So hospitals can move to renewable energy sources, encourage use of active and public transport, tackle waste and recycling – but unless they get to grips with procurement of everything from face masks and gloves to pharmaceuticals, it will be hard to meet targets. And the single biggest part of the procurement picture is pharmaceutical products, accounting for 16% of the entire health and social care carbon footprint.

Anaesthetic 'Greenhouse' Gases

Within hospitals, the operating theatre has one of the highest carbon footprints. The reason – perhaps unexpectedly – is not the single-use masks, instruments and drug packaging, or even the energy used, but the gases used to anaesthetise patients. Some of these have a greenhouse gas effect hundreds or thousands of times higher than CO2. These anaesthetic gases contribute the equivalent of around 5% of the carbon footprint of acute NHS Trusts. But things are changing.

Dr Cliff Shelton, an anaesthetist at Manchester University NHS Foundation Trust, explains: "There are at least three different vapours we can use to put people to sleep and keep them asleep and there is 20-fold difference in the global warming impact between the best of those and the worst of those."

Desflurane, a gas introduced in the 1990s, is the worst in greenhouse gas terms, with a global warming potential 2540 times that of an equal mass of CO2 (compared to 510 and 130 times for alternatives isoflurane and sevoflurane). The benefit of desflurane is that it is short-acting, meaning patients recover more quickly. However, says Dr Shelton, there are now alternatives such as intravenous anaesthesia and regional anaesthesia, as well as ways to monitor the depth of anaesthesia, which mean desflurane is less important.

"I think people got into the habit of using desflurane for sensible clinical reasons at a time, the early 1990s, when we were less interested in the climate change agenda, particularly relating to healthcare," he said. "But I think we've reached a place now where more and more people are abandoning desflurane for reasons associated with its environmental impact."

He said that the technique with the lowest global warming impact is total intravenous anaesthesia (TIVA), with anaesthetic administered through the veins. However, he says, some colleagues have doubted that because of the visible waste generated by TIVA.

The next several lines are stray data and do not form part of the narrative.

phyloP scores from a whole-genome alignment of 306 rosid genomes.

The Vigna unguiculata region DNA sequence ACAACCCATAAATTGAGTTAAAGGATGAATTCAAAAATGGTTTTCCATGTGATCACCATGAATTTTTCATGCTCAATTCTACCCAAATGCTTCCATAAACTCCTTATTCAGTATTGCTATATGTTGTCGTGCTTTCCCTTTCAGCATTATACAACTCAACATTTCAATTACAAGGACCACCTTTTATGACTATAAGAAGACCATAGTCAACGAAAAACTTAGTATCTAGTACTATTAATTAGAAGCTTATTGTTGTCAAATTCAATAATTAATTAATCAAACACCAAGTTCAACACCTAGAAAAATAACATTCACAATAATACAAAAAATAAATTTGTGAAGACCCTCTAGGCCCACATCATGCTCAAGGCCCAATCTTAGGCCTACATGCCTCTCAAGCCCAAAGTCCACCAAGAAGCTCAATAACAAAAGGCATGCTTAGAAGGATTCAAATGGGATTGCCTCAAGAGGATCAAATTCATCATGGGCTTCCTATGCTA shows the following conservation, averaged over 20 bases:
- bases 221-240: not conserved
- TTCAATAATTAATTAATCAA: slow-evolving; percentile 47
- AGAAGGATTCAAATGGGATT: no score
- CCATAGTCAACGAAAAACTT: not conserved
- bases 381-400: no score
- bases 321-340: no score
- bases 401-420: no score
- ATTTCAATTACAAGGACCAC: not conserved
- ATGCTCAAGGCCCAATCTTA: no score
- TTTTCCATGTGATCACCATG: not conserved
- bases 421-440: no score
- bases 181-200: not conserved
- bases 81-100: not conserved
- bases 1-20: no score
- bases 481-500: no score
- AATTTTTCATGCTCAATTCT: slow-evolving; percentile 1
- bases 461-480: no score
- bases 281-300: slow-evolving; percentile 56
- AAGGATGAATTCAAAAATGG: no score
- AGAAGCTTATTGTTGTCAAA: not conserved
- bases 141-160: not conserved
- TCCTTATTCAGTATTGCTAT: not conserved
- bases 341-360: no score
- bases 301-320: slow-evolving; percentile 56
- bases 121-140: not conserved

"If I do a day's anaesthesia with TIVA I'll end up with a giant pile of discarded syringes and ampules that pass through my hands and a lot of colleagues will say 'don't we create a lot of waste doing that?' And quite frankly, yes we do. You can see how harmful TIVA is but we know the global warming potential of volatiles [gases] is several orders of magnitudes – 100 or 1000 times more than TIVA despite all the rubbish that we make."

He said that "at the moment"  most general anaesthetics are done using inhaled gases, but that "maybe in 10 years' time we should look to only a tiny minority being done that way and only when clinically indicated".

One of the people helping to make that switch is Dr Cathy Lawson, Association of Anaesthetists and Centre for Sustainable Healthcare Fellow in Environmentally Sustainable Anaesthesia at Newcastle upon Tyne Hospitals. Dr Lawson is working to develop reliable metrics for hospitals to record and publish their data on anaesthetic gas use. "So we will have an accurate picture of where we are in terms of how much gas is being used."

Energy Use and Waste in the Operating Theatre

She is also establishing a network of 'environmental champions', with the ambition to have at least one anaesthetist in each hospital across the UK to promote sustainability. She also plans for a case study library, so that people can record and publish their success stories, which can then be used by other hospitals wanting to make changes.